An estimated 5 million US adults have dementia, and that number is expected to increase.1 Loss of communication, functional dependency, and numerous medical complications are common in the advanced stages of the disease, and family members must face difficult decisions regarding patients’ care.
In a single-blind, cluster randomized trial reported in JAMA Internal Medicine, researchers assessed a new decision-aid intervention aimed at improving communication and care for such patients in nursing home settings, where the majority of individuals with dementia die.2
“In the last stages of dementia, typically lasting 1 to 2 years, families and patients experience a distressing series of medical illnesses and hospitalizations with little guidance on goals of care and medical treatment choices,” according to study co-author Laura C. Hanson, MD, MPH, a professor in the Division of Geriatric Medicine at the University of North Carolina at Chapel Hill. For example, in a previous study involving decision makers for nursing home residents with advanced dementia, only 38% indicated that they had been involved in at least 1 treatment decision.3
Dyads of patients at 22 nursing homes and their family decision makers (n=302 dyads) were assigned to either a goals of care (GOC) intervention or a control group. The GOC is a 2-part intervention for decision makers that consists of a video decision aid and structured discussion with the patient’s care team.
“The Goals of Care video decision aid was designed to help families understand treatment choices in advanced dementia and to help them communicate with nursing home clinicians to improve care,” Dr Hanson told Psychiatry Advisor. Participants in the control condition watched an informational video on dementia and participated in usual care plan meetings with staff members. Participants in the GOC group viewed the decision-aid video, which provided information on dementia and how to prioritize goals and treatments pertaining to prolonging life, supporting function, and improving comfort. Staff members underwent training to prepare them to facilitate the structured GOC of care discussion.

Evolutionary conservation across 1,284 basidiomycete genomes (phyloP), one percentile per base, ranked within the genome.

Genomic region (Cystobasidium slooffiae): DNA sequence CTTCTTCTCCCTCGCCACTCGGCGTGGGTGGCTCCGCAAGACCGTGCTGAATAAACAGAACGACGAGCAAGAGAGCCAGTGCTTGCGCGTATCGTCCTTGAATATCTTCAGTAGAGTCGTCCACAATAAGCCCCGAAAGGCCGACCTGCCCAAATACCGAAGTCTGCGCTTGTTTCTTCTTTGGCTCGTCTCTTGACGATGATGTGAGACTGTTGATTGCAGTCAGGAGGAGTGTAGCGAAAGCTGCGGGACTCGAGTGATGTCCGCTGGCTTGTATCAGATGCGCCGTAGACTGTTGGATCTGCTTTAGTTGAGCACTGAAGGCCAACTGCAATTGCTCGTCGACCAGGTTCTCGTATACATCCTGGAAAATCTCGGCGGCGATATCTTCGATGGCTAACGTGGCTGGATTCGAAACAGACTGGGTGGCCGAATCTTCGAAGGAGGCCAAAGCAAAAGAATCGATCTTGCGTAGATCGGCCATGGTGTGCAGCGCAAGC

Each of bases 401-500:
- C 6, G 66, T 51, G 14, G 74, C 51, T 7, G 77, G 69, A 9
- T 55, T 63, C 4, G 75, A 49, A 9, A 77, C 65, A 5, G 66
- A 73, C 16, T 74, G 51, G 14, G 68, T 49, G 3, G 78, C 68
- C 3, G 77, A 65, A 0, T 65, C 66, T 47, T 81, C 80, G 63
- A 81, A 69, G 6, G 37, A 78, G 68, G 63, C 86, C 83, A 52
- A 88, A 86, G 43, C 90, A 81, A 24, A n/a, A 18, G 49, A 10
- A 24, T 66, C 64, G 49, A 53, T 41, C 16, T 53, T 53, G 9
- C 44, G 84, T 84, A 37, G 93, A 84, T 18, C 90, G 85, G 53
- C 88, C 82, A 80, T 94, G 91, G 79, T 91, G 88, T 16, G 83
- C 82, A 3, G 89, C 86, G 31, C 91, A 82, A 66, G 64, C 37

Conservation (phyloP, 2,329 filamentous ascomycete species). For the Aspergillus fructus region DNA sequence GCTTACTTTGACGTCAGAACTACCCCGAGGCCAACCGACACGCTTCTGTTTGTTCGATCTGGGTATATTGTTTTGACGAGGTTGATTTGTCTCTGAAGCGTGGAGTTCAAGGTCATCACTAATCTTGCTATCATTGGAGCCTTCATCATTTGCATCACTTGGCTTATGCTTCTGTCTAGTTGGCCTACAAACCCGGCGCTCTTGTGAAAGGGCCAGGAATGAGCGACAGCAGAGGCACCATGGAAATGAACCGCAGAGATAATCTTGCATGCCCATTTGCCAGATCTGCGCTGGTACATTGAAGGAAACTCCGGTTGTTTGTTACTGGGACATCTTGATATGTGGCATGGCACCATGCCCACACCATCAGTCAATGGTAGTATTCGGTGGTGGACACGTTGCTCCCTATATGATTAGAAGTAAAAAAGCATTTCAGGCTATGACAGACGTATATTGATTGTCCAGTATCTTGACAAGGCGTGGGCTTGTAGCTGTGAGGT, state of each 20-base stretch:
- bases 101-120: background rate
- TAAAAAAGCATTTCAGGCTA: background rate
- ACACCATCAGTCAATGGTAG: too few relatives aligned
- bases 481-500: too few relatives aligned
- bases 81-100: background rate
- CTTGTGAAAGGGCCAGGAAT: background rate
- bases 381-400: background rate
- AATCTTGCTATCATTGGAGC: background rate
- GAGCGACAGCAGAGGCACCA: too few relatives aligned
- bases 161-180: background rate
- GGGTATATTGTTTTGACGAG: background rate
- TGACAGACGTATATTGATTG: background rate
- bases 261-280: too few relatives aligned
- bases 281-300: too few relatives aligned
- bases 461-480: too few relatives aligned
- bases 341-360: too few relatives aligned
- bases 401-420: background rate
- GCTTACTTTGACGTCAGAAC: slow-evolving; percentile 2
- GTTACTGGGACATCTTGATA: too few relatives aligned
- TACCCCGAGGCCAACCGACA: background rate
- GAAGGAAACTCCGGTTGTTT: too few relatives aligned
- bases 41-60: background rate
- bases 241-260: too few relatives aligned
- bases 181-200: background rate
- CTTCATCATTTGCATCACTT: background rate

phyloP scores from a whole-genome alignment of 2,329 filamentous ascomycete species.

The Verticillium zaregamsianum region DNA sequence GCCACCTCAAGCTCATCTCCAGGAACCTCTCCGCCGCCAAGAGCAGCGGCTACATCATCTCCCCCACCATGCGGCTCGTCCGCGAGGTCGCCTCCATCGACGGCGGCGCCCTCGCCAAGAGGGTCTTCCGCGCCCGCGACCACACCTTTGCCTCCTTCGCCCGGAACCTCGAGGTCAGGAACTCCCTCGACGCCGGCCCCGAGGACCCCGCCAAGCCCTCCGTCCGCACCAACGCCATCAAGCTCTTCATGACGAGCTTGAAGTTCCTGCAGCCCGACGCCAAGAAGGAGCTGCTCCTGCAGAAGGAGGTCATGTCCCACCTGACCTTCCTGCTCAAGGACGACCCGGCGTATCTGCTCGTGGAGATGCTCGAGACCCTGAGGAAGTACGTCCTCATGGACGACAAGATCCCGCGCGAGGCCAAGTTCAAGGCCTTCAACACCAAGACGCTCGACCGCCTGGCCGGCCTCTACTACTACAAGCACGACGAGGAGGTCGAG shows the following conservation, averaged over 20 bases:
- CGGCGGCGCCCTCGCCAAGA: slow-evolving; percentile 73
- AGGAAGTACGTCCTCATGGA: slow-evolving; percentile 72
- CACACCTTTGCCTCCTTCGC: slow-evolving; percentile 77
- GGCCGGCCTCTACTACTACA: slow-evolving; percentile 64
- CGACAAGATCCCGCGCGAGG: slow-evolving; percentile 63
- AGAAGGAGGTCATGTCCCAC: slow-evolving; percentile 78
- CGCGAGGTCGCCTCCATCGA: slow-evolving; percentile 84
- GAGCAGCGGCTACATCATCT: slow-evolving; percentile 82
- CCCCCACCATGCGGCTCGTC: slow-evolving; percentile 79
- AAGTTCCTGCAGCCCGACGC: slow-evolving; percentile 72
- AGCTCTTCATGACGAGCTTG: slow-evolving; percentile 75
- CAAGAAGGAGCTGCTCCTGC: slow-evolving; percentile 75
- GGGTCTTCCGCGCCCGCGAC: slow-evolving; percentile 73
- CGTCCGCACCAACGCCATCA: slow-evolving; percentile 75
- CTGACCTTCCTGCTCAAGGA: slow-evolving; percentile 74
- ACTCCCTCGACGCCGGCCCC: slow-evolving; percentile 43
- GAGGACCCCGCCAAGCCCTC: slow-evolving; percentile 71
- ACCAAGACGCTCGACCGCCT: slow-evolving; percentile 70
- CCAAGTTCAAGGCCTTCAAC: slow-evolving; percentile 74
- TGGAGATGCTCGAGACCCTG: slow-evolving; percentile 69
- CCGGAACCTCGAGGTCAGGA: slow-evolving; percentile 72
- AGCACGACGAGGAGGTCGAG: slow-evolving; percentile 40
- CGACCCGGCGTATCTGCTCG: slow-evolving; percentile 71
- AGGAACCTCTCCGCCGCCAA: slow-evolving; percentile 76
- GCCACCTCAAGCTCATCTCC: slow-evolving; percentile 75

The primary and secondary study outcomes were compared between groups at 3-month, 6-month, and 9-month time points. Primary outcomes consisted of 3 family-rated measures of quality of communication and decision-making assessed at the 3-month mark, and the secondary outcomes evaluated the quality of palliative care at 6 months and 9 months (or death), as assessed by validated instruments.
The following results were found for the GOC group vs the control group:
- Better quality of communication (QOC, 6.0 vs 5.6; P =.05) as rated on a 10-point scale
- Better end-of-life communication (QOC end-of-life subscale, 3.7 vs 3.0; P =.02).
- Higher goal concordance by 9 months or death (133 [88.4%] vs 108 [71.2%], P =.001)
- More palliative care content in treatment plans (5.6 vs 4.7, P =.02) and Medical Orders for Scope of Treatment (MOST) order sets (35% vs 16%, P =.05)
- Half the number of hospital transfers (0.078 vs 0.163 per 90 person-days; RR, 0.47; 95% CI, 0.26-0.88)
“This is the first clinical trial aimed at improving goals of care decisions for persons with advanced dementia,” Dr Hanson said. “Given the lack of any near-term therapies to change the course of neurodegenerative dementias, we have a research imperative to find better approaches for supportive and palliative care for these patients. We hope that the Goals of Care intervention will be followed by other studies of palliative care for advanced dementia.”
1. 2016 Alzheimer’s Disease Facts and Figures. Alzheimer’s Association. http://www.alz.org/facts. Accessed December 12, 2016.
2. Hanson LC, Zimmerman S, Song MK, et al. Effect of the Goals of Care intervention for advanced dementia: a randomized clinical trial [published online November 28, 2016]. JAMA Intern Med. doi: 10.1001/jamainternmed.2016.7031
3. Givens JL, Kiely DK, Carey K, Mitchell SL. Healthcare proxies of nursing home residents with advanced dementia: decisions they confront and their satisfaction with decision-making. J Am Geriatr Soc. 2009;57(7):1149-1155.